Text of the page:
Dallas Buyers Club (2013)

Dallas Buyers Club (2013)
  • Time: 117 min
  • Genre: Biography | Drama | History
  • Director: Jean-Marc Vallée
  • Cast: Matthew McConaughey, Jennifer Garner, Jared Leto


Matthew McConaughey stars as real-life Texas cowboy Ron Woodroof, whose free-wheeling life was overturned in 1985 when he was diagnosed as HIV-positive and given 30 days to live. These were the early days of the AIDS epidemic, and the U.S. was divided over how to combat the virus. Ron, now shunned and ostracized by many of his old friends, and bereft of government-approved effective medicines, decided to take matters in his own hands, tracking down alternative treatments from all over the world by means both legal and illegal. Bypassing the establishment, the entrepreneurial Woodroof joined forces with an unlikely band of renegades and outcasts – who he once would have shunned – and established a hugely successful “buyers’ club.” Their shared struggle for dignity and acceptance is a uniquely American story of the transformative power of resilience.


  • Dallas Buyers Club is a low budget biographical movie, portraying the life of Ron Woodroof, a Dallas electrician who was diagnosed with AIDS in 1986 and who soon after that started the ‘Dallas Buyers Club’ – a club made exclusively for people diagnosed with AIDS who paid a fixed membership fee and in return got as much experimental drugs (that were also unapproved by the Food and Drug Administration) as they needed. At some point in the development of the movie, first Brad Pitt and afterwards Ryan Gosling, were attached to play Ron Woodroof, but the role finally went to Matthew McConaughey – which turned out to be a magnificent casting choice, but I’ll get to that in a minute.

    The movie opens with Ron Woodroof (Matthew McConaughey) engaged in activities he likes best – having sex with women, doing drugs and watching bull riding. However, his life soon takes an unexpected turn when he has an accident on his job, ends up in a hospital and is there informed by Dr. Eve Saks (Jennifer Garner) and Dr. Sevard (Denis O’Hare) that he has AIDS and will die in 30 days. He doesn’t believe them at first, but when he starts feeling more and more sick, he decides he will do anything to survive, including starting the aforementioned Buyers Club.

    Despite being a movie based on a real life story that deals with difficult topics, like living with AIDS, fighting the ‘system’ (FDA) and fighting for survival, Dallas Buyers Club is a surprisingly funny movie. The movie works both as a depiction of a real life drama and a black comedy – much of the humor comes from Ron’s interaction with his transgender friend Rayon (Jared Leto) – and I enjoyed both of these aspects equally. Matthew McConaughey is an experienced actor in both this genres and he was the perfect choice for the role of Ron Woodroof. His performance was absolutely amazing and I think it’s safe to say he will be nominated for the Academy Award for Best Actor. And speaking of Academy Awards – Jared Leto is amazing as Rayon and I wouldn’t be shocked if he got more recognition, in form of a nomination for Best Supporting Actor. I’m not much of a Jared Leto fan, but I must admit he was incredible in the movie.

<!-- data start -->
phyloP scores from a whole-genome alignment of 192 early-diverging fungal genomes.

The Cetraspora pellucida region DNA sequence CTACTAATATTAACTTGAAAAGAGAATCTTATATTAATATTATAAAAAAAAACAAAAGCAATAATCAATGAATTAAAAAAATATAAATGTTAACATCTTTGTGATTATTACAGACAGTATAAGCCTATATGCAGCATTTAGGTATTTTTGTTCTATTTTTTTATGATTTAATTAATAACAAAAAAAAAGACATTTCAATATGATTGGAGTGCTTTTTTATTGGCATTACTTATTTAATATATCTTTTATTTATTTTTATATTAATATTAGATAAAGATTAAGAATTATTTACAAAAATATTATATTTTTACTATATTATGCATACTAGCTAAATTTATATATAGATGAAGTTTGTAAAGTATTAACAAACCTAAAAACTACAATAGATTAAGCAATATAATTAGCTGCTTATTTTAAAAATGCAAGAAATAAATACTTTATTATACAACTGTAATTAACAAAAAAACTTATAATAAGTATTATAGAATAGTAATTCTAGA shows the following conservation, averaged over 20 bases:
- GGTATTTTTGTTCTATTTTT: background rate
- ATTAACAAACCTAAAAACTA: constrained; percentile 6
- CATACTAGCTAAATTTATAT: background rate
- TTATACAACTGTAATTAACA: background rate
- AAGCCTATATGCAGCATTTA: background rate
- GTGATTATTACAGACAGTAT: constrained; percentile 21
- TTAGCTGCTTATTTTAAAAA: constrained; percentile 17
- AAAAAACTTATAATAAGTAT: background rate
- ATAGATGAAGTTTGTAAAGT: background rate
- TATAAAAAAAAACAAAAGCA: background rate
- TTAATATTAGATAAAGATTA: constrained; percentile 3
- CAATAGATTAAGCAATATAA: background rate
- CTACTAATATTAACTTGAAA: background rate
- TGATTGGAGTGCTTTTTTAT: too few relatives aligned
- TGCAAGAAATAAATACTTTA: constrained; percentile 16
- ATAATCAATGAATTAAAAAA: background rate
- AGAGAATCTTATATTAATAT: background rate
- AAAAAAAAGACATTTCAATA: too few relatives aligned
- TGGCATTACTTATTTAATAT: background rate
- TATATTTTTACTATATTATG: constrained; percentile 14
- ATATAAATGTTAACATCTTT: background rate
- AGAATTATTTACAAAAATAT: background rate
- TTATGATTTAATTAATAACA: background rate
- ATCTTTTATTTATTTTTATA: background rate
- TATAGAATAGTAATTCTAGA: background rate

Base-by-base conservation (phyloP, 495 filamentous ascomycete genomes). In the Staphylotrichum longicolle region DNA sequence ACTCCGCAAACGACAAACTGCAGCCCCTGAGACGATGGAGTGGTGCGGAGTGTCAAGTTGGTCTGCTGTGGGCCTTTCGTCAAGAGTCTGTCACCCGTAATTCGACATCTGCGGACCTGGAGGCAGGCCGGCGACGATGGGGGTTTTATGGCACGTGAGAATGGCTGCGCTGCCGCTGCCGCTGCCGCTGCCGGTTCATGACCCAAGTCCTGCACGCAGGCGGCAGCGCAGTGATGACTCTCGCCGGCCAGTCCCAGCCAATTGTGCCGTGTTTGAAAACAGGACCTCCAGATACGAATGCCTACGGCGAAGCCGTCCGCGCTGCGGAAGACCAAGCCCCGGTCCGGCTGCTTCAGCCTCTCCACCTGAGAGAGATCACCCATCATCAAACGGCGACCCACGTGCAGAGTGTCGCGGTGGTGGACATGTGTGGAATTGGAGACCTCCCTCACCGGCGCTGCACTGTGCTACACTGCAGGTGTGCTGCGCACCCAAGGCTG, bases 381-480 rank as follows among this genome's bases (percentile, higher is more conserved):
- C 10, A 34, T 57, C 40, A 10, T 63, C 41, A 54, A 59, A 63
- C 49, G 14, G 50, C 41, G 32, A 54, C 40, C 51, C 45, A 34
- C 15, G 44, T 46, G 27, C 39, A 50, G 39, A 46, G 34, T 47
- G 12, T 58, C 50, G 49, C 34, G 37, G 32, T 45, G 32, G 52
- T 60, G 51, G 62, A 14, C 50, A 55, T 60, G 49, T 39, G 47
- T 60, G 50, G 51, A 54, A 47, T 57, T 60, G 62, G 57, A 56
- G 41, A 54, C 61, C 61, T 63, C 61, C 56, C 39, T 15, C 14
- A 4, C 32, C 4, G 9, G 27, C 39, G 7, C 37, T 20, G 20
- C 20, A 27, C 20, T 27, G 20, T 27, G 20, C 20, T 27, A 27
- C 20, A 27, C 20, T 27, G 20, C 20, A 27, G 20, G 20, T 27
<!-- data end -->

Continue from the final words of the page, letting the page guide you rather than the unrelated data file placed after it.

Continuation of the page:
Of course, not everyone in the movie was as good as McCounaughey and Leto. And with that, I mainly mean Jennifer Garner, who was just bleak and underwhelming as Dr. Eve Saks, and personally I wouldn’t have minded if her character had been completely cut out of the movie. Actually, both her character and Jared Leto’s character Rayon were made up exclusively for the movie (which is rather obvious since they fall into stereotypical Hollywood character cliches) but while Rayon’s character and his relationship with Ron works and is somewhat plausible, the character of Eve was the movie’s third wheel. However, McCounaughey and Leto have more than enough charisma to make Dallas Buyers Club a very pleasant and funny experience.

    Rating: 8/10

  • (Rating: 4,5 / 5) Although “loosely” material, “Dallas Buyers Club” is based on a real event that involves a man rethinking about homosexuality, AIDS, and a nasty legal battle with the execrable FDA

    It is certainly a very good film though not a masterpiece: the main point of attraction is Matthew McConaughey, who in addition to his performance had to suffer a kind of physical transformation to resemble an AIDS patient. Here, there is nothing exaggerated gestures as his cameo in “The Wolf Of Wall Street”, but his foul-mouthed and homophobic but very measured character is the most powerful among the film. Nothing like Opera into Tom Hanks in “Philadelphia”. This actor is a real fighter, worth

    Actually, it is also the direction that avoids any sentimentality. When working on a terminal disease, because oppressive connotations of the word “terminal ” or “death”, people and the directors can not help but be very pompous and depressive with the stories. It is true that “Dallas Buyers Club” is not very happy and not ends with a happy ending, but the dramatic subtlety here is admirable. It’s even a smart film, worrying at least one evolution to common sense: eg McConaughey is junkie and addicted to sex, gradually begins to take care and eat healthy foods and practice healthy living (when another film character could have resigned to continue destroying with his debauchery, or depression); simply because in his spirit, he does not want to die